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The New-York Weekly Journal (Zenger), February 18, 1733

The New-York Weekly Journal (Zenger's paper)

The New-York Weekly Journal (Zenger's paper)

New York State Library, NYSL_NYWeeklyJournal_17330218
 
Document Description
The New-York Weekly Journal (Zenger), February 18, 1733.
 
Transcription
The New-York Weekly Journal
Monday February 18, 1733
 
Mr. Zenger, I beg you will give the following Sentiments of CATO, a Place in your weekly Journal, and you’ll oblige one of your Subscribers.
 
          Without Freedom of Thought, there can be no such Thing as Wisdom, and no such Thing as public Liberty, without Freedom of Speech, which is the Right of every Man, as far as by it he does not hurt or controul the Right of another.  And this is the only Check it ought to suffer, and the only Bounds it ought to know.
          This sacred Priviledge is so essential to free Governments, that the Security of Property, and the Freedom of Speech always go together, and in those wretched Countries where a Man cannot call his Tongue his own he can scarce call any Thing else his own. Whoever would overthrow the Liberty of a Nation must begin by subduing the Freedom of Speech, a Thing terrible to publick Traytors.
          This secret was so well knonn, to the court of King Charles the First, that his wicked Ministry procured a Proclamation to forbid the People to talk of Parliaments, which those Traytors had laid aside. 
          To assert the undoubted Right of the Subject, and defend his Majesty’s legal Prerogative, was called Disaffection, and punished as Sedition. 
          That Men ought to speak well of their Governours, is true, while their Governours deserve to be well Spoken of, but to do publick Mischief without Hearing of it is only the Prerogative and Felicity of Tyranny a free People will be showing that the are so, but their Freedom of Speech.
          The Administration of Government is nothing else but the Attendance of the Trustees of the People upon the Interest and Affairs of the People.  And it is the Part and Business of the People, for whole Sake alone all publick Matters are or ought to be transacted, so it is the Interest, and ought to be the Ambition of all honest Magistrates, to have their Deeds openly examined and publickly scanned.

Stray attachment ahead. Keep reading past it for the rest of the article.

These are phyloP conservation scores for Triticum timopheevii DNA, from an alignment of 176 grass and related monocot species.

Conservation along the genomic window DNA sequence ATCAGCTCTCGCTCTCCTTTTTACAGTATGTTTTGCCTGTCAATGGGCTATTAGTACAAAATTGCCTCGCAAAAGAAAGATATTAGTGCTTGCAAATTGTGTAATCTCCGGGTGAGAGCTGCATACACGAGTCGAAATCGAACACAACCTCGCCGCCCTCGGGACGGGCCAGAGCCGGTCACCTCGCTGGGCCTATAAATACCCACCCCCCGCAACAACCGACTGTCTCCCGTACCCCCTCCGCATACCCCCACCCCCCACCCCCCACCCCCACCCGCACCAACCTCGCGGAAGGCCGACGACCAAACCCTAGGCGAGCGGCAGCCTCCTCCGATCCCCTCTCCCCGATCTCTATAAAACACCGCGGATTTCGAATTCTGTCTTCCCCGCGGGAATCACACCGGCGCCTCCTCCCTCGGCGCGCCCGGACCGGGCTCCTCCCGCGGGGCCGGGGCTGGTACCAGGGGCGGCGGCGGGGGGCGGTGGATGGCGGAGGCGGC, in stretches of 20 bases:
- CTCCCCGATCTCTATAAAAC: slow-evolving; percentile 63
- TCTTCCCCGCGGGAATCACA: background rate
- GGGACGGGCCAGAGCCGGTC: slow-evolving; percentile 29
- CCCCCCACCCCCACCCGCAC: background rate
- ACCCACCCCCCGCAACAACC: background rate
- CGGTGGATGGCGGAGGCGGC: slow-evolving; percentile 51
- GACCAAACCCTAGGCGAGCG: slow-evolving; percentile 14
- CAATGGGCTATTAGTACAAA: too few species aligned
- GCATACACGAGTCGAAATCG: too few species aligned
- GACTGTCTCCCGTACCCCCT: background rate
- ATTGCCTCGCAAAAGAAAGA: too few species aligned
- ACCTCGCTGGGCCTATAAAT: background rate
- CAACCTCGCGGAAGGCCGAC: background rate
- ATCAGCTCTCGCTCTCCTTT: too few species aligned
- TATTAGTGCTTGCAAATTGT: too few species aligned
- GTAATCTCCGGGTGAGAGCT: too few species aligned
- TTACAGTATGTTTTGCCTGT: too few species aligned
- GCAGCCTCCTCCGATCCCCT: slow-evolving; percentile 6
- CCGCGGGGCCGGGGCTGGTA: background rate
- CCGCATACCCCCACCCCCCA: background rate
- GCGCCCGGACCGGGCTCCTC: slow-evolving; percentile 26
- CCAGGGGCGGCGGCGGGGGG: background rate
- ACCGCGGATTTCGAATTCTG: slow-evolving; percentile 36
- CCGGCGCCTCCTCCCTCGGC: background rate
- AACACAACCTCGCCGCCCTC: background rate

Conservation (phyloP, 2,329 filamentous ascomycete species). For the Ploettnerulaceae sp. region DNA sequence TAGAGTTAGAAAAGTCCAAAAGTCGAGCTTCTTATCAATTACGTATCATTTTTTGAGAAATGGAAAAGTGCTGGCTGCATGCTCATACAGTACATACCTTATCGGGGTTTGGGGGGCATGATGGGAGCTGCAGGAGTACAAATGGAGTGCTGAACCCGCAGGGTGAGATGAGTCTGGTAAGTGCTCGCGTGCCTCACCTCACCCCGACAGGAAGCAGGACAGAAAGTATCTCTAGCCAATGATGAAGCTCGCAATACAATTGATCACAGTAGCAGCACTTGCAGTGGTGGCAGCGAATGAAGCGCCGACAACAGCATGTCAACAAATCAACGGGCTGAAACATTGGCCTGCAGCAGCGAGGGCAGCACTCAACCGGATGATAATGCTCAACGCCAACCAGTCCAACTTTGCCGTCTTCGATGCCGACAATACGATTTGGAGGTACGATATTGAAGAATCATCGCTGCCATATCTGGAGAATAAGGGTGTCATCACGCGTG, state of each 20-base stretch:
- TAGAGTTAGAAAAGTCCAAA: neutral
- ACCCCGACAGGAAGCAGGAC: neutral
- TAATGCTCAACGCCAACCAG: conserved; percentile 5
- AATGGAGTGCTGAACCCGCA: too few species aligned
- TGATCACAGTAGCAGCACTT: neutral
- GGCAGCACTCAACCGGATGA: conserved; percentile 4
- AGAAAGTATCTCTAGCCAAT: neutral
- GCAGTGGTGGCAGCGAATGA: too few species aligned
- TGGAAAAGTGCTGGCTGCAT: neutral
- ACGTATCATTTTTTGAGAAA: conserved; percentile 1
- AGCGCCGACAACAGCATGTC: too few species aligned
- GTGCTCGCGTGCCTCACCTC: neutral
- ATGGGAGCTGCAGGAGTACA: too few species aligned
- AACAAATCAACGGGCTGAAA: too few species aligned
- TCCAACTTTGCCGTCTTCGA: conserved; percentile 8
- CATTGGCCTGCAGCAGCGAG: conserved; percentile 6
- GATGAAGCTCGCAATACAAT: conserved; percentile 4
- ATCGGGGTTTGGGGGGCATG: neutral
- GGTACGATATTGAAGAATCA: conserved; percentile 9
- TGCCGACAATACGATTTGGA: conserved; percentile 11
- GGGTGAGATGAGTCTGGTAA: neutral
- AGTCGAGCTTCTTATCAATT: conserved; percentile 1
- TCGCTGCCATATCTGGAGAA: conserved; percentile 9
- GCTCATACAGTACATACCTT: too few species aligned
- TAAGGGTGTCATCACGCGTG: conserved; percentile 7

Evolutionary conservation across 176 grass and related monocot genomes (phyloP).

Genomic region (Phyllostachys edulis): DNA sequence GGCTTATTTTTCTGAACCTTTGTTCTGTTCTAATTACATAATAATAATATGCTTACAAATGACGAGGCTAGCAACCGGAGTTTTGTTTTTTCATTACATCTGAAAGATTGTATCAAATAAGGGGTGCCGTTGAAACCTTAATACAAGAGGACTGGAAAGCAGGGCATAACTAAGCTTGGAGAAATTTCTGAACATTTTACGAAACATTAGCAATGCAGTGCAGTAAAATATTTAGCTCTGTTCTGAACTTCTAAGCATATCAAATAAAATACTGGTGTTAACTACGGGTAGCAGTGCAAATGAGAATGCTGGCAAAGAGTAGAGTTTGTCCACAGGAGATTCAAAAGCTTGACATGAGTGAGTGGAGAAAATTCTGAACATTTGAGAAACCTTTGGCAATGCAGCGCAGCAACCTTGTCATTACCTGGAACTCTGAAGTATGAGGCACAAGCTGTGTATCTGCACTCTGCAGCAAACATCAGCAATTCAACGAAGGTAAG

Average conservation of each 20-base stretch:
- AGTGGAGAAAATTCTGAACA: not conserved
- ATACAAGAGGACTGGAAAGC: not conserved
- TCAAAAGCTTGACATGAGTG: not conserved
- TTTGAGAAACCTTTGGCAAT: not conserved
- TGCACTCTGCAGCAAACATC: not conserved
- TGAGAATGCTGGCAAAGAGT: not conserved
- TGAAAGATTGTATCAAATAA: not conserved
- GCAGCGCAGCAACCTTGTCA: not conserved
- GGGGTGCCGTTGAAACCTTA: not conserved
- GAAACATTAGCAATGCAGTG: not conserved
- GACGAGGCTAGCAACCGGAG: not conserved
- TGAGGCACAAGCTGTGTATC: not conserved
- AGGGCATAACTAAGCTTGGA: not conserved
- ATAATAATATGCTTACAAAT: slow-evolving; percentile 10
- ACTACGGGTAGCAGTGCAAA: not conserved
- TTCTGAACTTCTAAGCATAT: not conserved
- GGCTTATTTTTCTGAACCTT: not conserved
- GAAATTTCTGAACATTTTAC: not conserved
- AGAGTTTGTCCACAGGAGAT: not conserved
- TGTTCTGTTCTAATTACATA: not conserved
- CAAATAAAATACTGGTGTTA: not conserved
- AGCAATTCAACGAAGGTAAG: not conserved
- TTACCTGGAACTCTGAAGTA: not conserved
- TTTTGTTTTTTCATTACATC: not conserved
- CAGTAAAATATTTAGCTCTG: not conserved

Freedom of Speech is ever the Symptom as well as the Effect of good Government.  In old Rome all was left to the Judgement and Pleasure of the People, who examined the public Proceedings with such Discretion, and censured those who administered them with such Equity and Mildness, that in the Space of three Hundred Years, not five public Ministers suffered unjustly.  Indeed whenever the Commons proceeded to Violence, the great ones had been Aggressors.
          Guilt only dreads Liberty of Speech, which drags it out of its Lurking Holes and exposes its Deformity and horror to the Day light, the best Princes have ever incouraged and promoted freedom of Speech they know that upright Measures would defend themselves and all upright Men would defend them. Tacitus speaking of the Reign of good Princes says with extasy “A blessed Time, when you might think what you would, and Speak what you Thought.”
 
 
 
Questions
According to the author, what are some of the many reasons that we need the freedoms of thought and speech? 
 
According to the author, how has King Charles tried to limit freedom of speech?
 
According to the author, what is the purpose of government?
 
How does the author set up his argument?  In other words, how is the sequence of ideas within the document important to the overall argument?
 
 
Historical Challenges
Read and analyze the Declaration of Independence.  How do the ideas exhibited in this document compare to those presented in the Declaration?  How does the sequence of the argument presented by the author of this document compare to the sequence of ideas presented in the Declaration of Independence?
 
Interdisciplinary Connections
English Language Arts: Write an editorial in support of the author of this document.
 
Art: Create a comic strip that presents the reasons for freedom of speech presented in the document.
 
 
 

Historical Context
The social and political seeds of revolution can be found as far back as 1734, with the trial of John Peter Zenger. Zenger was a German immigrant and the editor of a New York newspaper, The New-York Weekly Journal. The paper frequently printed articles critical of the British government. In November of 1734, Zenger was arrested and accused of libel for unjustly attacking the reputation of the royal governor of New York. His trial began in July of 1735. In Zenger’s time, publishing any information that was in opposition to the government was considered libel. But Zenger’s lawyer, Alexander Hamilton, argued that it couldn’t be libel if it was true. Zenger won the trial, winning an important victory for freedom of the press and freedom of speech in the colonies. This freedom was increasingly important as the colonies moved toward independence.
 
 
Essential Question
What were some of the ways that colonists expressed their opinions about and debated social and political issues in the years leading up to the Revolution?
 
Check for Understanding
After completing the Written Document Analysis graphic organizer, students should answer the following question with evidence from the document.
 
What is the main argument of this document, and what evidence does the author provide to support his argument?